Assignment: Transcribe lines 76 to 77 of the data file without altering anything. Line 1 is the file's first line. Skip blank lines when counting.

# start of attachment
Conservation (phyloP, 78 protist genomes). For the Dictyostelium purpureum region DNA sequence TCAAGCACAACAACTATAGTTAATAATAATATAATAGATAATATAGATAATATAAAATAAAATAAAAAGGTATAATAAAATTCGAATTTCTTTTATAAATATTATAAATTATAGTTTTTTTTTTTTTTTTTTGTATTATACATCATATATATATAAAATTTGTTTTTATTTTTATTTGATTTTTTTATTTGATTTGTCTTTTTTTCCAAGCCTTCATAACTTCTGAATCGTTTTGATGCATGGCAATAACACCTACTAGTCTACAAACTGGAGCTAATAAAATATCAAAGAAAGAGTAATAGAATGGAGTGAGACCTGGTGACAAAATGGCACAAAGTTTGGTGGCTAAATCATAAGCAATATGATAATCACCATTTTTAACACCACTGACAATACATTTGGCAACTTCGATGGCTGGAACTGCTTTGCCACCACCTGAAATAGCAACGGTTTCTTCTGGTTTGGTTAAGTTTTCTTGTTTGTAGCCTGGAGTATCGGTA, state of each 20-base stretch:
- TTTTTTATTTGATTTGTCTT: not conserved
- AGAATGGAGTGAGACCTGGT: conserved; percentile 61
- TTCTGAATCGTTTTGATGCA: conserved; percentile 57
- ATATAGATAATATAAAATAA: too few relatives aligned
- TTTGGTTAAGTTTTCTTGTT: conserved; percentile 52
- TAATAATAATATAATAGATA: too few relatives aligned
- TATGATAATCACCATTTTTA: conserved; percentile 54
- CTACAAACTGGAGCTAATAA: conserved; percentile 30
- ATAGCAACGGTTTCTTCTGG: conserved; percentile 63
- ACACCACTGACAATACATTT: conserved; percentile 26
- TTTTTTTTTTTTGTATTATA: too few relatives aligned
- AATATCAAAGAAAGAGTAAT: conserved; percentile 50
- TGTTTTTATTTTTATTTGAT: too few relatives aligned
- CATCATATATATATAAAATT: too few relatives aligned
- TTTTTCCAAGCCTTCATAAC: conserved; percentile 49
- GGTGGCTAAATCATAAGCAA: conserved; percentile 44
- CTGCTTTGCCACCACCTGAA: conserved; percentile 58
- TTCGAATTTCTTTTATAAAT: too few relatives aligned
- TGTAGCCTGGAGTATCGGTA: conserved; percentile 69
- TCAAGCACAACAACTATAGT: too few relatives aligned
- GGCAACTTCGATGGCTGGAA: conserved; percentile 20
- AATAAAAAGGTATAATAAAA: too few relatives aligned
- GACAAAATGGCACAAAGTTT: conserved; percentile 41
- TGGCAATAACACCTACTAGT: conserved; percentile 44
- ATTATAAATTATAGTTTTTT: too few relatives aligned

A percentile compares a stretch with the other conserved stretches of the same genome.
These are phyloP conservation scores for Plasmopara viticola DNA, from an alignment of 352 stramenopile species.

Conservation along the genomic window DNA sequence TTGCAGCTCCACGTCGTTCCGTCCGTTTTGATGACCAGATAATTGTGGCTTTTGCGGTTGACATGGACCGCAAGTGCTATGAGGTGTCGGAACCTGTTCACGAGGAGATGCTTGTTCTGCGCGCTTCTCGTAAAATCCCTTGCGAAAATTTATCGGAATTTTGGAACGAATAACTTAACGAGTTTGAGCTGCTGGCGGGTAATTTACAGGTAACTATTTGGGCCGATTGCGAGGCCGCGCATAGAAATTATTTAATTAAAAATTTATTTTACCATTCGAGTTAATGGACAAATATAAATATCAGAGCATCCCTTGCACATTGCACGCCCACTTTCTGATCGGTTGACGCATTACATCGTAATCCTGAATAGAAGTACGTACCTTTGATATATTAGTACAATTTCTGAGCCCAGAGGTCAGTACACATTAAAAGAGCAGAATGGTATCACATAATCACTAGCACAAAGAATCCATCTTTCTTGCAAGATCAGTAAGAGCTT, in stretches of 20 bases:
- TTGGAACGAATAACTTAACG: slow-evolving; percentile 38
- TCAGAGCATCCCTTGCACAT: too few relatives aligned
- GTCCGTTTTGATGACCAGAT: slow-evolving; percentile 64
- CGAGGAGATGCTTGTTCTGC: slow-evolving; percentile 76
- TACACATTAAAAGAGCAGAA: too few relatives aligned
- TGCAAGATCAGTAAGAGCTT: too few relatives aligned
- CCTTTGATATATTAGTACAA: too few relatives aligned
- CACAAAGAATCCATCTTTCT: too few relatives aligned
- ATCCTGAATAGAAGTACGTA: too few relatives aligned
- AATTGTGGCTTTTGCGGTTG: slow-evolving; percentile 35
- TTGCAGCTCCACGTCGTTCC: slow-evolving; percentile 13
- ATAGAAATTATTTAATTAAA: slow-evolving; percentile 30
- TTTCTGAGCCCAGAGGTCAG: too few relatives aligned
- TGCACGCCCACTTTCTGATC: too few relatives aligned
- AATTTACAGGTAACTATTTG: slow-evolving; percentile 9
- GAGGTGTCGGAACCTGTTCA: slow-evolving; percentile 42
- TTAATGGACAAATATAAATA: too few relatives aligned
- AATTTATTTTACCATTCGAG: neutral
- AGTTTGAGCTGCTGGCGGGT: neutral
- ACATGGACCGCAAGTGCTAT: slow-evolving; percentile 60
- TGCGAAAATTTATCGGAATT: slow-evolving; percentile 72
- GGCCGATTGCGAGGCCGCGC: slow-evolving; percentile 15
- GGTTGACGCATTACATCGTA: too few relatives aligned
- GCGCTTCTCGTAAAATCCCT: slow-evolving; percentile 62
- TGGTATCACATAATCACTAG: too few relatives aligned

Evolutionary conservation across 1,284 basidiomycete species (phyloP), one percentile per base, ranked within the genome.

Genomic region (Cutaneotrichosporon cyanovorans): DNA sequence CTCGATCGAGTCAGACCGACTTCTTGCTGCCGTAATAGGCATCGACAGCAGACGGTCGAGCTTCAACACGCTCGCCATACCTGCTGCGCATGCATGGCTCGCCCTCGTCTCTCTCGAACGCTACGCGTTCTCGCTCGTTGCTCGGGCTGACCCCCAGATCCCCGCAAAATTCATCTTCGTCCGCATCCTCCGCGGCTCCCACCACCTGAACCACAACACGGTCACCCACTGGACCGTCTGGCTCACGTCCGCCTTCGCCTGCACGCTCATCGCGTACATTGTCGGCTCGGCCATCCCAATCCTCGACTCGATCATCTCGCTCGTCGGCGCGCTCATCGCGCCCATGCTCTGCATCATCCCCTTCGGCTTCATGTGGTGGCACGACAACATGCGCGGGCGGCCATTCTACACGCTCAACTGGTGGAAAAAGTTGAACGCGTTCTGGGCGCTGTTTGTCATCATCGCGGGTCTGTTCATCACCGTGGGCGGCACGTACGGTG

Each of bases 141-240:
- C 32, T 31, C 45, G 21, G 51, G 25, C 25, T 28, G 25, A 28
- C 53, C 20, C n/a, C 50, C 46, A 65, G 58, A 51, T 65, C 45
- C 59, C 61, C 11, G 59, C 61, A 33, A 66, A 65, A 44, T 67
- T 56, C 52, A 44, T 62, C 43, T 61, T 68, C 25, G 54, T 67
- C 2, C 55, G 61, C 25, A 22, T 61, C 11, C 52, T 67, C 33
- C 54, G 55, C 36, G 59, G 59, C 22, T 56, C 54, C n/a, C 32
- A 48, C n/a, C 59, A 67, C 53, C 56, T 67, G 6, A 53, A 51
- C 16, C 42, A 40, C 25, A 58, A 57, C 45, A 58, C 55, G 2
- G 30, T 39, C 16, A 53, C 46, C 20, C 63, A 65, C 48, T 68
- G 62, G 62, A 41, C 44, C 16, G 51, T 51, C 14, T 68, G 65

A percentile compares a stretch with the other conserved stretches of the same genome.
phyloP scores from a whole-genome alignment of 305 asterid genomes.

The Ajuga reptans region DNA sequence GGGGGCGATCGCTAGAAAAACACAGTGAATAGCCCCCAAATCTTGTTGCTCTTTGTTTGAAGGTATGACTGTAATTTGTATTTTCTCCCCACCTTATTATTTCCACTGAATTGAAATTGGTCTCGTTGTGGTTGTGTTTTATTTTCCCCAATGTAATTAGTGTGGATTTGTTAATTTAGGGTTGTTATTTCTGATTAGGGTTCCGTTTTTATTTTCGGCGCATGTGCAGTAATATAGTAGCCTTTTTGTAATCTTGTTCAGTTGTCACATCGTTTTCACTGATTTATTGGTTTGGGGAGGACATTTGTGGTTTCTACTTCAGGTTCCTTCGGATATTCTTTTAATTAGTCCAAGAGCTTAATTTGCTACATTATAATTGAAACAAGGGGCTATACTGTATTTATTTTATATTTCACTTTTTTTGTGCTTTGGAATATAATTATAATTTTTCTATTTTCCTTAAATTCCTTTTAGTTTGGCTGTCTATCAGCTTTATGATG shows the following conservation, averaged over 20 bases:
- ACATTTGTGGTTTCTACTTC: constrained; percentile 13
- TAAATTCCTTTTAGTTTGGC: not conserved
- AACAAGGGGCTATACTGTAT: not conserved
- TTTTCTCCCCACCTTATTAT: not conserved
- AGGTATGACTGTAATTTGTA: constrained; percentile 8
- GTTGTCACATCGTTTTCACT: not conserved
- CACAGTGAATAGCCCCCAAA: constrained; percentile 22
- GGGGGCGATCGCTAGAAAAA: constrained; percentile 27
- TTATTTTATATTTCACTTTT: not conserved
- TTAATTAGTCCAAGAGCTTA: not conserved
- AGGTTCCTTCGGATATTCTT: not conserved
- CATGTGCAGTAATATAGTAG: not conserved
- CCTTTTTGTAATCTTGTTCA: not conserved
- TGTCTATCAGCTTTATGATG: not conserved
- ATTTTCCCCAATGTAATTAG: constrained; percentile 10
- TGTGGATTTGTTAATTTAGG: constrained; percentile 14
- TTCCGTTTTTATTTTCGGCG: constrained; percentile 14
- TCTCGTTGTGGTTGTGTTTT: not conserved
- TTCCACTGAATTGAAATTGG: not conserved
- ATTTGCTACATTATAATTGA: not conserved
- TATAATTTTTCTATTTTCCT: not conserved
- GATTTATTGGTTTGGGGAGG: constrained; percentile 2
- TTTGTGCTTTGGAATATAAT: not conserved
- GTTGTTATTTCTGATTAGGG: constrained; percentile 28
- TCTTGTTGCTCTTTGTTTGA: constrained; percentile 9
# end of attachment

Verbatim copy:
- GTTGTCACATCGTTTTCACT: not conserved
- CACAGTGAATAGCCCCCAAA: constrained; percentile 22